Read an Excerpt
-From the Introduction:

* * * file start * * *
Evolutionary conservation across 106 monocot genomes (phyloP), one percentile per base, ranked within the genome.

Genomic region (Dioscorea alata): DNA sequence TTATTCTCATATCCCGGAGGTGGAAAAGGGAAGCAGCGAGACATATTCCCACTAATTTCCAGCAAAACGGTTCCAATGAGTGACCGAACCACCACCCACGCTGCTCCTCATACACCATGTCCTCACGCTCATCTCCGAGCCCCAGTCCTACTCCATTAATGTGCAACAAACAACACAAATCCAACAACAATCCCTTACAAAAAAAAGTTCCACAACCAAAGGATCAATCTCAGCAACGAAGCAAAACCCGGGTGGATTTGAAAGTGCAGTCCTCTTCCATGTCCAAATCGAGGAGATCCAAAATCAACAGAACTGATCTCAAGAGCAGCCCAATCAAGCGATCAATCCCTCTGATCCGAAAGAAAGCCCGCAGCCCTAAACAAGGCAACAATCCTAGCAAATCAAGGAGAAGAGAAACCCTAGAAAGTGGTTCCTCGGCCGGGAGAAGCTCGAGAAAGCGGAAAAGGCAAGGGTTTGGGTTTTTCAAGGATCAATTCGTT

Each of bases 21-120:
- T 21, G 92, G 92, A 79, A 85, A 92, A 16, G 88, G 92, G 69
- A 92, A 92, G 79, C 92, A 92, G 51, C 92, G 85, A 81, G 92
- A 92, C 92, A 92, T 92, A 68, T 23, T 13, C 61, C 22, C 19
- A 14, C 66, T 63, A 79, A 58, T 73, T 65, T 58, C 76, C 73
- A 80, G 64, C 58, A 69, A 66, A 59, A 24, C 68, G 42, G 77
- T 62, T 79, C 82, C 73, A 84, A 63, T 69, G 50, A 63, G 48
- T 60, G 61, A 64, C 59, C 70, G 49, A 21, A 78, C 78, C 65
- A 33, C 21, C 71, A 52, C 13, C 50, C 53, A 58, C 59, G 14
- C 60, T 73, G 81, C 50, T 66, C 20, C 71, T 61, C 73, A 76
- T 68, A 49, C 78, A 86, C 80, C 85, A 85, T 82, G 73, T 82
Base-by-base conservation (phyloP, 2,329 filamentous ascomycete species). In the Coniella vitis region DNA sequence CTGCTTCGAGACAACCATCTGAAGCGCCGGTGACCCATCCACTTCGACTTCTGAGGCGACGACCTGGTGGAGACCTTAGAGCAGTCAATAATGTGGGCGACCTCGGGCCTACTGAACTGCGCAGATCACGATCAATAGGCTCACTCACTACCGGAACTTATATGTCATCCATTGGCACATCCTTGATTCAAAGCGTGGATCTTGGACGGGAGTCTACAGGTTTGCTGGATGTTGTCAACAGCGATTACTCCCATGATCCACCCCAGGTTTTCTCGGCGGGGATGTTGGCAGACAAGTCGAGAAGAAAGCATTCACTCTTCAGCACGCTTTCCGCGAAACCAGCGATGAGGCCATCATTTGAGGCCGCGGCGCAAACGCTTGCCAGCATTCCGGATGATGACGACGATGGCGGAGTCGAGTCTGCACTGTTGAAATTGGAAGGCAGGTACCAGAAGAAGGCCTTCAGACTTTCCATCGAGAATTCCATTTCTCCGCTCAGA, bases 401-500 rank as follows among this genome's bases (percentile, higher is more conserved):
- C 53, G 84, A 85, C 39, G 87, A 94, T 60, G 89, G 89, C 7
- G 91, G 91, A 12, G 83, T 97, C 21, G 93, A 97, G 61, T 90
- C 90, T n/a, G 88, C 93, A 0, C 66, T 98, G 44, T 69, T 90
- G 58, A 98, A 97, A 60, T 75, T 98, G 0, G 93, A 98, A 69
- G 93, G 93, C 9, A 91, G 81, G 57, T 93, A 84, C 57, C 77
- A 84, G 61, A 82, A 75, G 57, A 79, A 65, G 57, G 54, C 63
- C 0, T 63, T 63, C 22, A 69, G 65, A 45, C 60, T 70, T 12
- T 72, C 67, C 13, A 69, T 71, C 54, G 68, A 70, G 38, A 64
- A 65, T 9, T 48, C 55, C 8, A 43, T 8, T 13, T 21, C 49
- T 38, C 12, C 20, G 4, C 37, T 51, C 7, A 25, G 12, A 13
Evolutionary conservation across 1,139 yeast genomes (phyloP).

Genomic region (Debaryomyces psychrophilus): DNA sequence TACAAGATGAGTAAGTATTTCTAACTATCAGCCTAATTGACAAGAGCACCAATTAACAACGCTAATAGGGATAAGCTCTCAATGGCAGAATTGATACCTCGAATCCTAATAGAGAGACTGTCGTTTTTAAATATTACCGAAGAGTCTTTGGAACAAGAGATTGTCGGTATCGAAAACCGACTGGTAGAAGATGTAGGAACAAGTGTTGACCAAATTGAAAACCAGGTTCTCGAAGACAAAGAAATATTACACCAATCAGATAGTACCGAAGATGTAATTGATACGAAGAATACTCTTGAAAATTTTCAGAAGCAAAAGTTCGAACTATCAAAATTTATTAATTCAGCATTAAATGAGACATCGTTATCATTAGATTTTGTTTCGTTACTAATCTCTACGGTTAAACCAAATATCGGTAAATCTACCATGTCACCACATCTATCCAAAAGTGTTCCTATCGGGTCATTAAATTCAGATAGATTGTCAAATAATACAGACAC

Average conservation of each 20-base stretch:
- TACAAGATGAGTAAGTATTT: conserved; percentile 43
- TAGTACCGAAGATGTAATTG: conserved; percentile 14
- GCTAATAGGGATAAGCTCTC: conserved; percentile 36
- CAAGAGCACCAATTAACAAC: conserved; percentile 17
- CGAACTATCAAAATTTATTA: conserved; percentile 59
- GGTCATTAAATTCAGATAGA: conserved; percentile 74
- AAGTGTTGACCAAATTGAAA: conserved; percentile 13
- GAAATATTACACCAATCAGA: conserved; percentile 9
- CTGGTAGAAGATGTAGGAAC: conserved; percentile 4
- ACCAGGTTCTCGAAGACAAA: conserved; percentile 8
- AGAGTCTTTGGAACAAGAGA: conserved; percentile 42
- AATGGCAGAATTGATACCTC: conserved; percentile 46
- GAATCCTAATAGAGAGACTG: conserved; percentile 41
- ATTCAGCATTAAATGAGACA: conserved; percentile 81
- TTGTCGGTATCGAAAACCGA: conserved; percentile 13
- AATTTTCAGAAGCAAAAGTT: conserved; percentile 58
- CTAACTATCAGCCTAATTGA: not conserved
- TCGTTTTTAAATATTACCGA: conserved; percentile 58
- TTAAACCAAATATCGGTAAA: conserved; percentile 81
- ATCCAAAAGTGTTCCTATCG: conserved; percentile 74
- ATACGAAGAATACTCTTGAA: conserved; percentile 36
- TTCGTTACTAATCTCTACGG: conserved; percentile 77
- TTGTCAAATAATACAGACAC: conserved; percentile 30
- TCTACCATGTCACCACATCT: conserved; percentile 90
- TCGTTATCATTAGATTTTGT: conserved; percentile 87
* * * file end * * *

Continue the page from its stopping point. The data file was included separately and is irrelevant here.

Most of the hard-core programmers I know hate user interface programming. This surprises me, because I find UI programming to be quintessentially easy, straightforward, and fun. It's easy because you usually don't need algorithms more sophisticated than how to center one rectangle in another. It's straightforward because when you make a mistake, you immediately see it and can correct it. It's fun, because the results of your work are immediately visible. You feel like you are sculpting the program directly. I think most programmers' fear of UI programming comes from their fear of doing UI design. They think that UI design is like graphics design: the mysterious process by which creative, latte-drinking, all-dressed-in-black people with interesting piercings produce cool looking artistic stuff. Programmers see themselves as analytic, logical thinkers: strong at reasoning, weak on artistic judgment. So they think they can't do UI design. Actually, I've found UI design to be quite easy and quite rational. It's not a mysterious matter that requires a degree from an art school and a penchant for neon-purple hair. There is a rational way to think about user interfaces with some simple, logical rules that you can apply anywhere to improve the interfaces of the programs you work on. This book is not "Zen and the Art of UI Design." It's not art, it's not Buddhism, it's just a set of rules. A way of thinking rationally and methodically. This book is designed for programmers. I assume you don't need instructions for how to make a menu bar; rather, you need to think about what to put in your menu bar (or whether to have one at all). You'll learn the one primary axiom that guides all good UI design, and some of the corollaries. We'll look at some examples from real life, modern GUI programs. When you're done, you'll know about 85% of what it takes to be a significantly better user interface designer. Spolsky tells it like it is in such pithy comments as: I haven't talked about software for a while. When you're designing for extremes with software, the three most important "extremes" to remember are: 1. Design for people who can't read. 2. Design for people who can't use a mouse. 3. Design for people who have such bad memories they would forget their own name if it weren't embossed on their American Express.